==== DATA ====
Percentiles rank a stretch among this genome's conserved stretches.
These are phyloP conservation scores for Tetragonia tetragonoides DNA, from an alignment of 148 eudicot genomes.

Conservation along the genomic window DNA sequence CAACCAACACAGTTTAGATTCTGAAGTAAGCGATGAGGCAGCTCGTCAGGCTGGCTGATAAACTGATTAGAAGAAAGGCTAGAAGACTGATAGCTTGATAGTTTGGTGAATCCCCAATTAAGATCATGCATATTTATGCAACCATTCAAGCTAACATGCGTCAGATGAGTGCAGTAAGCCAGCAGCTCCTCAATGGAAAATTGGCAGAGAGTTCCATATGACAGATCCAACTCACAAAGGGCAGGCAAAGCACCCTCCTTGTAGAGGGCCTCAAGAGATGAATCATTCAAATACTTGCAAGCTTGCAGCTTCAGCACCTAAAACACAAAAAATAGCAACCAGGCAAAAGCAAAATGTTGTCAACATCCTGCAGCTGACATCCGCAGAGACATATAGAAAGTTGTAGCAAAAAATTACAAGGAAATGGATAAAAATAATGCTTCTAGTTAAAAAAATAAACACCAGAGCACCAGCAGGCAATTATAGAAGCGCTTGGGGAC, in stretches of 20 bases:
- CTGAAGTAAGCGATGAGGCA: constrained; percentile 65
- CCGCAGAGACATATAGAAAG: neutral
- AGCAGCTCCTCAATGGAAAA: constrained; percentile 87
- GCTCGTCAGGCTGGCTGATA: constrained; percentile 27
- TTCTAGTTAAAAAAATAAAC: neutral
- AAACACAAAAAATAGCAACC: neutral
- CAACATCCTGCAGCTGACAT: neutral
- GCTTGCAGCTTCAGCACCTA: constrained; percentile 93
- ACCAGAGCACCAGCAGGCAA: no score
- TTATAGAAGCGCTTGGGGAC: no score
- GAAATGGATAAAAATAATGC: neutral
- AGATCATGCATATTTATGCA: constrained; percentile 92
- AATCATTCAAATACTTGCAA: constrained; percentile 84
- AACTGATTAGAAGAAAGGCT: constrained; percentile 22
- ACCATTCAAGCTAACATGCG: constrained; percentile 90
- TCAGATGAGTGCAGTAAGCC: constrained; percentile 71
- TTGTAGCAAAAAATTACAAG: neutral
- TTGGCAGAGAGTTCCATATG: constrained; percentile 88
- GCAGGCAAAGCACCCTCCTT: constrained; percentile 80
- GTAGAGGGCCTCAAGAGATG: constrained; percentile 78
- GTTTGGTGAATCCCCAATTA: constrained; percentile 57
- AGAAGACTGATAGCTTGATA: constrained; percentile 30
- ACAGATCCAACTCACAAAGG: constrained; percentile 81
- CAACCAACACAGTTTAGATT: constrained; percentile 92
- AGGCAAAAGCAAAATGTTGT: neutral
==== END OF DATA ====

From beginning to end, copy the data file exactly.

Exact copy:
Percentiles rank a stretch among this genome's conserved stretches.
These are phyloP conservation scores for Tetragonia tetragonoides DNA, from an alignment of 148 eudicot genomes.

Conservation along the genomic window DNA sequence CAACCAACACAGTTTAGATTCTGAAGTAAGCGATGAGGCAGCTCGTCAGGCTGGCTGATAAACTGATTAGAAGAAAGGCTAGAAGACTGATAGCTTGATAGTTTGGTGAATCCCCAATTAAGATCATGCATATTTATGCAACCATTCAAGCTAACATGCGTCAGATGAGTGCAGTAAGCCAGCAGCTCCTCAATGGAAAATTGGCAGAGAGTTCCATATGACAGATCCAACTCACAAAGGGCAGGCAAAGCACCCTCCTTGTAGAGGGCCTCAAGAGATGAATCATTCAAATACTTGCAAGCTTGCAGCTTCAGCACCTAAAACACAAAAAATAGCAACCAGGCAAAAGCAAAATGTTGTCAACATCCTGCAGCTGACATCCGCAGAGACATATAGAAAGTTGTAGCAAAAAATTACAAGGAAATGGATAAAAATAATGCTTCTAGTTAAAAAAATAAACACCAGAGCACCAGCAGGCAATTATAGAAGCGCTTGGGGAC, in stretches of 20 bases:
- CTGAAGTAAGCGATGAGGCA: constrained; percentile 65
- CCGCAGAGACATATAGAAAG: neutral
- AGCAGCTCCTCAATGGAAAA: constrained; percentile 87
- GCTCGTCAGGCTGGCTGATA: constrained; percentile 27
- TTCTAGTTAAAAAAATAAAC: neutral
- AAACACAAAAAATAGCAACC: neutral
- CAACATCCTGCAGCTGACAT: neutral
- GCTTGCAGCTTCAGCACCTA: constrained; percentile 93
- ACCAGAGCACCAGCAGGCAA: no score
- TTATAGAAGCGCTTGGGGAC: no score
- GAAATGGATAAAAATAATGC: neutral
- AGATCATGCATATTTATGCA: constrained; percentile 92
- AATCATTCAAATACTTGCAA: constrained; percentile 84
- AACTGATTAGAAGAAAGGCT: constrained; percentile 22
- ACCATTCAAGCTAACATGCG: constrained; percentile 90
- TCAGATGAGTGCAGTAAGCC: constrained; percentile 71
- TTGTAGCAAAAAATTACAAG: neutral
- TTGGCAGAGAGTTCCATATG: constrained; percentile 88
- GCAGGCAAAGCACCCTCCTT: constrained; percentile 80
- GTAGAGGGCCTCAAGAGATG: constrained; percentile 78
- GTTTGGTGAATCCCCAATTA: constrained; percentile 57
- AGAAGACTGATAGCTTGATA: constrained; percentile 30
- ACAGATCCAACTCACAAAGG: constrained; percentile 81
- CAACCAACACAGTTTAGATT: constrained; percentile 92
- AGGCAAAAGCAAAATGTTGT: neutral